Penn State Intercom......May 1, 2003

Master plan keeps campus
development on track

By Bill Campbell
Special to IntercomTurow_Gordon02

Gordon Turow is a man with a plan. It's the University Park Campus Master Plan, and he uses it almost daily in working with faculty, staff, and students.

"The master plan is an extraordinary tool," said Turow, director of campus planning and design. "As a blueprint for the future, the master plan is the foundation for thoughtful decision-making regarding the physical development of the campus. It strategically and sensitively integrates each new project into the context of the campus as a whole.

"The campus master plan is an 'opportunities plan,' not an implementation plan. It does not recommend growth, but rather defines opportunities for accommodating growth that could conceivably occur in the future. This includes locating new buildings, preserving and expanding green space, and maintaining the highest quality standards for architecture and landscape design. A high-quality campus environment supports a high-quality education."

The University Park Campus Master Plan was developed by JJR Inc., a nationally renowned planning and landscape architecture firm in Ann Arbor, Mich., with extensive input from the University community. Approved by the Penn State Board of Trustees in 1999, it addresses open space, pedestrian and bicycle circulation, transportation, parking, buildings and utilities. Key aspects of the plan include a pedestrian-oriented core campus, parking on the periphery, infill and not sprawl, and preservation and increase of green space.

"In accordance with the master plan, the use of mass transit is being encouraged, parking on the periphery is being provided, accommodations for bicyclists are being enhanced and a comfortable walking environment is being provided," Turow said. "In this way, we can be less dependent on automobiles, reduce congestion and enjoy a pedestrian-friendly campus.

"The master plan is a planning tool that is used by the entire University community. In a time of ever-changing technologies and a growing community, we strive to be as comprehensive as possible in addressing the needs of the future. The master plan enables us to do that."

Turow_Gordon03He said the master plan is used to site individual buildings and additions to existing buildings; in planning multi-building developments such as the East Sub-cam pus (Lot 80); and in identifying long-range plans for new facilities such as the proposed arboretum.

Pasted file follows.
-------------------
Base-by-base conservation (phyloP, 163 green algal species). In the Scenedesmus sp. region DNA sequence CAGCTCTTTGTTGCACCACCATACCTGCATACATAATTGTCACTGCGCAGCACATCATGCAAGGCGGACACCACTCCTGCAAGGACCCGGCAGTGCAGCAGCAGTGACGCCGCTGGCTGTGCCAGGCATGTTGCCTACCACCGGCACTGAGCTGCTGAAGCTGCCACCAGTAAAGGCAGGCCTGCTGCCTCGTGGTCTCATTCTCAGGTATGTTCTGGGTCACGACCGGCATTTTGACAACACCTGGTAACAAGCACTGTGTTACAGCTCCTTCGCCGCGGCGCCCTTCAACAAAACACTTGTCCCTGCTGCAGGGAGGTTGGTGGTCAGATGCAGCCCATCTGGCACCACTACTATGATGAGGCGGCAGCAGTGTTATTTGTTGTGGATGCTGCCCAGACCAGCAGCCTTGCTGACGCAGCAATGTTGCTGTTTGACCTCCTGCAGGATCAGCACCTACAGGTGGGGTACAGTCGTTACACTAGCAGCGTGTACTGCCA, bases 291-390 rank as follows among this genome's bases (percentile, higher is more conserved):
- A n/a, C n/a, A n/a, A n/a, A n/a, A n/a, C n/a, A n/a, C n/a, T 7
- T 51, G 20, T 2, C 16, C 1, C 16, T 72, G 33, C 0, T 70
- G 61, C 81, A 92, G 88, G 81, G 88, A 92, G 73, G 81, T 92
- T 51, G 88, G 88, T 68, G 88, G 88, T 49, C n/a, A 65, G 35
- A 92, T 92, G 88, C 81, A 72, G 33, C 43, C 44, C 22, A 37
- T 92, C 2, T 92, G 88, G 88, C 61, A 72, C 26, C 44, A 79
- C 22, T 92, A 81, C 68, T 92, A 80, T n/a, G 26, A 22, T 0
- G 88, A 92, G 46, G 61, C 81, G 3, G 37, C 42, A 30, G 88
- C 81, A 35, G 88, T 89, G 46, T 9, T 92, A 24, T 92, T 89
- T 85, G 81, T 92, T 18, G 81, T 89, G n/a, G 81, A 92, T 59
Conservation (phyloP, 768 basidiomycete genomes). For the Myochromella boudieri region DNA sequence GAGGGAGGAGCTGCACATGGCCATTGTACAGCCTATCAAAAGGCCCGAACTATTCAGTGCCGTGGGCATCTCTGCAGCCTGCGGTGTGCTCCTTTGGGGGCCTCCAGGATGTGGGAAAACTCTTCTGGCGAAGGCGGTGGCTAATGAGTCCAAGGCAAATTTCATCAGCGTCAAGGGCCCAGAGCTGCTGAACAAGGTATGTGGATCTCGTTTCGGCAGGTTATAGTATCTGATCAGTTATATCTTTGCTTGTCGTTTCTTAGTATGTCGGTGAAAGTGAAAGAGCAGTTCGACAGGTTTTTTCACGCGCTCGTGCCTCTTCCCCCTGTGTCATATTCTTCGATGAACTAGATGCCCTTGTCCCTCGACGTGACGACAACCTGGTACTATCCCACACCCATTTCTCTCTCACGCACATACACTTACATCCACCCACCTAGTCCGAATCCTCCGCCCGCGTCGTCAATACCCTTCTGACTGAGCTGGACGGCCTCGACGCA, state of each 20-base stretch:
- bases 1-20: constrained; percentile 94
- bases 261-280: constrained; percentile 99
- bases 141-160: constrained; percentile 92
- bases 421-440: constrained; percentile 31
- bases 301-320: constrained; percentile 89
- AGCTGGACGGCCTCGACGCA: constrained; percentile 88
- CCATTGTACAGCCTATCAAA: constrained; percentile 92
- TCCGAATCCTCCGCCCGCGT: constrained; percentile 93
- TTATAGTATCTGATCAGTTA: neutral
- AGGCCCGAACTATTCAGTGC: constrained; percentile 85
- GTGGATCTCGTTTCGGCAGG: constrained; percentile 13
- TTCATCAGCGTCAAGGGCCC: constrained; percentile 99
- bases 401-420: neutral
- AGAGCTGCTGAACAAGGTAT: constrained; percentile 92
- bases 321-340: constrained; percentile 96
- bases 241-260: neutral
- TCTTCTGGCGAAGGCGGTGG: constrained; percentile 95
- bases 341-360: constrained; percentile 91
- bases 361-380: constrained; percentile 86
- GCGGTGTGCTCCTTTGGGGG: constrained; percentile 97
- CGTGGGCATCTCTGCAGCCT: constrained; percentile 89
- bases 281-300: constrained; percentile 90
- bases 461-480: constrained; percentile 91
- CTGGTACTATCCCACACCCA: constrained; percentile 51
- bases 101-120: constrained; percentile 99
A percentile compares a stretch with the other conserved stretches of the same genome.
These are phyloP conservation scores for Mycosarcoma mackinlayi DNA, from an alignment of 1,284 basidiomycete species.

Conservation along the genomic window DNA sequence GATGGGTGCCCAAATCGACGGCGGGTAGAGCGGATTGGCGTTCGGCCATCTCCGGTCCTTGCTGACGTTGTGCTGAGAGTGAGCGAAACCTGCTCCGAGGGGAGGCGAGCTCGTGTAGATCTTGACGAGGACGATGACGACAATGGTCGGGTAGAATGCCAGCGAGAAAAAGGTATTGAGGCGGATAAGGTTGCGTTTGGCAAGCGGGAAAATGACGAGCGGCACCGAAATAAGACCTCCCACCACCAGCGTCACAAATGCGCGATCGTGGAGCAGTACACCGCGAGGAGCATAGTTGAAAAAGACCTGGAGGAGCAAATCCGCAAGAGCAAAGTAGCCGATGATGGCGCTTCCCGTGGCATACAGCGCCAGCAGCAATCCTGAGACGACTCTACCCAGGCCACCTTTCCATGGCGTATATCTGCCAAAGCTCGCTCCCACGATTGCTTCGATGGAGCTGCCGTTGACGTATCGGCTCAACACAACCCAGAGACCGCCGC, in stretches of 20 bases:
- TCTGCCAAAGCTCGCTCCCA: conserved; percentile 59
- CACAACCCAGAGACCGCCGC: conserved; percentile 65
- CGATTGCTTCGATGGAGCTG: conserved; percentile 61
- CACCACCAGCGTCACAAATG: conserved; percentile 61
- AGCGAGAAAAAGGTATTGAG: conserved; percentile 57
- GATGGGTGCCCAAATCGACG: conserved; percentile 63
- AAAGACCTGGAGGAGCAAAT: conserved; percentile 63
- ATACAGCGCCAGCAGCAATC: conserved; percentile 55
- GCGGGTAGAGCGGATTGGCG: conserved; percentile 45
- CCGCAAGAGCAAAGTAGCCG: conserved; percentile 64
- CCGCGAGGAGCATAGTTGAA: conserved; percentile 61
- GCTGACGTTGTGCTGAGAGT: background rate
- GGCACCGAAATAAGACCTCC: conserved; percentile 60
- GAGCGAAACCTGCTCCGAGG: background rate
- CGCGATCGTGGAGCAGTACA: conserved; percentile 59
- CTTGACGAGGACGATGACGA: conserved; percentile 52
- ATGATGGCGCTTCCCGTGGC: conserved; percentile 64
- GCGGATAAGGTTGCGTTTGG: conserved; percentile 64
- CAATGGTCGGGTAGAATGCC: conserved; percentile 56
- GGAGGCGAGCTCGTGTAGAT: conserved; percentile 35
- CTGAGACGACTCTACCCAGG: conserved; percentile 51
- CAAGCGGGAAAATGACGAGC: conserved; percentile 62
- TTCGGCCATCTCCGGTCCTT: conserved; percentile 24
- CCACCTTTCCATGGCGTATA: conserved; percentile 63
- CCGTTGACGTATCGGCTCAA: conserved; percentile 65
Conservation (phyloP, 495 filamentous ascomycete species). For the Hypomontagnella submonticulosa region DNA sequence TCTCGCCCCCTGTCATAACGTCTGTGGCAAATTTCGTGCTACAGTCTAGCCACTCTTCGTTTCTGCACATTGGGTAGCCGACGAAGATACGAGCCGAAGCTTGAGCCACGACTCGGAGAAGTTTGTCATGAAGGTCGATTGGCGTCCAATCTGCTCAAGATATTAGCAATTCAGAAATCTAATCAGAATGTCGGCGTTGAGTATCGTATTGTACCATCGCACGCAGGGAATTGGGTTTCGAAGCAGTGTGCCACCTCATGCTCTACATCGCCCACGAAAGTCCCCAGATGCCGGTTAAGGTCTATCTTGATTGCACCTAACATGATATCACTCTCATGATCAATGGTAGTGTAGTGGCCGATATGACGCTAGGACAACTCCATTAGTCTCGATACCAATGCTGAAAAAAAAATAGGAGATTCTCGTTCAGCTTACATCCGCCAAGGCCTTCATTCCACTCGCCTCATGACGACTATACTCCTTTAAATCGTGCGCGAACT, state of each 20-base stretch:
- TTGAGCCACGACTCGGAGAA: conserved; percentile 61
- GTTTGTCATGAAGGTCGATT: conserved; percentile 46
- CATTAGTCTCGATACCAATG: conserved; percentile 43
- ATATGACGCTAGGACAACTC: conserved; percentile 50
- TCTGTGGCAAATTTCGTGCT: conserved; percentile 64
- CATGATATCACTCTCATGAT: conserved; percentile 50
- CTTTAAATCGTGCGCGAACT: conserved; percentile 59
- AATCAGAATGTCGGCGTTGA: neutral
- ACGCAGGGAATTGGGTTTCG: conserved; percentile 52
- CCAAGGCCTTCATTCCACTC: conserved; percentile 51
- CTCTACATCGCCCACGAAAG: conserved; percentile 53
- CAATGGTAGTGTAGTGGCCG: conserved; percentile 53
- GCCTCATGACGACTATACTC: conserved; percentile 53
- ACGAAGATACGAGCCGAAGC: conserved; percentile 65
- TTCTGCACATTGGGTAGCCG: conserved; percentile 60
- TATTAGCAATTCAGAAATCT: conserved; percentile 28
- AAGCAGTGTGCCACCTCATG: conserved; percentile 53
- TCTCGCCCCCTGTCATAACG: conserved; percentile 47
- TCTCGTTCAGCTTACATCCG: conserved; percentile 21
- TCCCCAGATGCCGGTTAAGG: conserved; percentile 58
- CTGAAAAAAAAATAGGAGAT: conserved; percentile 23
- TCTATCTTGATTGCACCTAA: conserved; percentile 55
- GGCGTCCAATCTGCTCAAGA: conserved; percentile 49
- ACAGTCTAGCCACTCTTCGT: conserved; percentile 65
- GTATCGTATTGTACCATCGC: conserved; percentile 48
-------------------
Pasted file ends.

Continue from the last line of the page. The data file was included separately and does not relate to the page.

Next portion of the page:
Turow frequently presents the master plan, and the progress made regarding its implementation, to a wide range of groups throughout the University. He also has made presentations to government agencies such as the Downtown Improvement District, the Centre Region Council of Governments (COG) and the Centre Area Transportation Authority (CATA).

He usually is armed with a 3-foot-by-5-foot color map that can be folded for carrying and is color-coded.

"When I make a presentation on a single project," he said, "I always begin with an overview of the master plan to explain how an individual project is developed with respect for the campus environment as a whole, and within the guidelines of the campus master plan. As the construction of new buildings progresses, the University's commitment to high-quality architecture and landscape design become evident. Each new building will contribute to the quality of the campus landscape. These accomplishments are anchored in the master plan."

Turow said the University is making remarkable progress toward the goals and opportunities identified in the campus master plan. He cites these examples:

* New landmark academic buildings such as the Information Science and Technology Building which integrates a pedestrian bridge over Atherton Street into its design to seamlessly unite the campus core with West Campus; the chemistry and life sciences buildings that will span Shortlidge Road; the School of Architecture and Landscape Architecture building adjacent to the Palmer Museum; and those in the new East Sub-campus, including The Smeal College of Business Administration building, the School of Forest Resources building and the Department of Food Sc iences building.

* The design and construction of the Frank and Sylvia Pasquerilla Spiritual Center on Curtin Road.

* New landmark housing projects including West Campus Housing and Eastview Terrace.

* New parking facilities including the expansion of the Nittany Deck and Eisenhower Deck; construction of the Stadium West parking lot on the campus periphery; and design of the East Deck in the East Sub-campus.

* Advancement of the Intermodal Transportation Concept, which will provide parking on the periphery; improve the effectiveness and efficiency of transit; enhance accommodations for pedestrians and bicyclists; and reduce vehicular congestion in core campus, all of which are important aspects of the campus master plan.

* Completion of a master plan for the Arboretum's Mitchell Tract, which borders Park Avenue.

According to Turow, the University Park Master Plan is a valuable tool for academic and administrative leaders because it assists in aligning the highest quality education for our students with the physical attributes of a high quality campus, and the community as a whole.

"We are committed to the goals of the University Park campus," he said. "Our job is to stay true to that commitment and to adhere to the opportunities and guidelines in the master plan. Our goal is produce an approved master plan for each Penn State campus."


Bill Campbell can be reached at wjc1@psu.edu.